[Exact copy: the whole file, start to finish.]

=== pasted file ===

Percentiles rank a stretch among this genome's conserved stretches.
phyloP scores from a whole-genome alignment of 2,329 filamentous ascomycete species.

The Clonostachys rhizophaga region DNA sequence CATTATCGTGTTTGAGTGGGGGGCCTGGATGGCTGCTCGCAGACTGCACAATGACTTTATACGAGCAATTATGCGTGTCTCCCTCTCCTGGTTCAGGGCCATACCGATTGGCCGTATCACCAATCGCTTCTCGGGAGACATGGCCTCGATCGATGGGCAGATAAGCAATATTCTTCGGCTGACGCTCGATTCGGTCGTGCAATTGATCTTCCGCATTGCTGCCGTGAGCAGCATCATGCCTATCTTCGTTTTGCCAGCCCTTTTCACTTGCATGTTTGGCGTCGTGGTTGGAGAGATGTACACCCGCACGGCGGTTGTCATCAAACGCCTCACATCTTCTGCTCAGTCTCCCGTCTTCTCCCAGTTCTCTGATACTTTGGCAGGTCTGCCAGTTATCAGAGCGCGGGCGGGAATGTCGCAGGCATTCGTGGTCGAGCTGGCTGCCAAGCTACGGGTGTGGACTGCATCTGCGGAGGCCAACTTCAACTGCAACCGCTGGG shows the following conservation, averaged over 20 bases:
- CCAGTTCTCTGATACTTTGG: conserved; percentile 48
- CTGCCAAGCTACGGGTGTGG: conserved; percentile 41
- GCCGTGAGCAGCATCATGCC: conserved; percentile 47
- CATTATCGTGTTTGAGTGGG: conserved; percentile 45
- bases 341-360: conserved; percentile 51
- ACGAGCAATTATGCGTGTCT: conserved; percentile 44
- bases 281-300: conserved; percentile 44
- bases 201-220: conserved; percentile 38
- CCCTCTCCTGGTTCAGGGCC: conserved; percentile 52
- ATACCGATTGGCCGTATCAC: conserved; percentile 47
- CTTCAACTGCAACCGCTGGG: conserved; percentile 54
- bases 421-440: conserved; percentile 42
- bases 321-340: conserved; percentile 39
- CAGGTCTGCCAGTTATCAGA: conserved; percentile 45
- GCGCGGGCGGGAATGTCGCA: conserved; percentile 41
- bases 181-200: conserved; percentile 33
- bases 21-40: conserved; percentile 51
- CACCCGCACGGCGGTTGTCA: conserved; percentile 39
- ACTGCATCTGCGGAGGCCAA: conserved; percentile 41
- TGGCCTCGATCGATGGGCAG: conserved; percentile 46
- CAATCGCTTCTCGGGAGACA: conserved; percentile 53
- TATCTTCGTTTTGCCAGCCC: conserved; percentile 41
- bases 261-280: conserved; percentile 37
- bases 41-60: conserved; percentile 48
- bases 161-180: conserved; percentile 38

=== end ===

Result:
Percentiles rank a stretch among this genome's conserved stretches.
phyloP scores from a whole-genome alignment of 2,329 filamentous ascomycete species.

The Clonostachys rhizophaga region DNA sequence CATTATCGTGTTTGAGTGGGGGGCCTGGATGGCTGCTCGCAGACTGCACAATGACTTTATACGAGCAATTATGCGTGTCTCCCTCTCCTGGTTCAGGGCCATACCGATTGGCCGTATCACCAATCGCTTCTCGGGAGACATGGCCTCGATCGATGGGCAGATAAGCAATATTCTTCGGCTGACGCTCGATTCGGTCGTGCAATTGATCTTCCGCATTGCTGCCGTGAGCAGCATCATGCCTATCTTCGTTTTGCCAGCCCTTTTCACTTGCATGTTTGGCGTCGTGGTTGGAGAGATGTACACCCGCACGGCGGTTGTCATCAAACGCCTCACATCTTCTGCTCAGTCTCCCGTCTTCTCCCAGTTCTCTGATACTTTGGCAGGTCTGCCAGTTATCAGAGCGCGGGCGGGAATGTCGCAGGCATTCGTGGTCGAGCTGGCTGCCAAGCTACGGGTGTGGACTGCATCTGCGGAGGCCAACTTCAACTGCAACCGCTGGG shows the following conservation, averaged over 20 bases:
- CCAGTTCTCTGATACTTTGG: conserved; percentile 48
- CTGCCAAGCTACGGGTGTGG: conserved; percentile 41
- GCCGTGAGCAGCATCATGCC: conserved; percentile 47
- CATTATCGTGTTTGAGTGGG: conserved; percentile 45
- bases 341-360: conserved; percentile 51
- ACGAGCAATTATGCGTGTCT: conserved; percentile 44
- bases 281-300: conserved; percentile 44
- bases 201-220: conserved; percentile 38
- CCCTCTCCTGGTTCAGGGCC: conserved; percentile 52
- ATACCGATTGGCCGTATCAC: conserved; percentile 47
- CTTCAACTGCAACCGCTGGG: conserved; percentile 54
- bases 421-440: conserved; percentile 42
- bases 321-340: conserved; percentile 39
- CAGGTCTGCCAGTTATCAGA: conserved; percentile 45
- GCGCGGGCGGGAATGTCGCA: conserved; percentile 41
- bases 181-200: conserved; percentile 33
- bases 21-40: conserved; percentile 51
- CACCCGCACGGCGGTTGTCA: conserved; percentile 39
- ACTGCATCTGCGGAGGCCAA: conserved; percentile 41
- TGGCCTCGATCGATGGGCAG: conserved; percentile 46
- CAATCGCTTCTCGGGAGACA: conserved; percentile 53
- TATCTTCGTTTTGCCAGCCC: conserved; percentile 41
- bases 261-280: conserved; percentile 37
- bases 41-60: conserved; percentile 48
- bases 161-180: conserved; percentile 38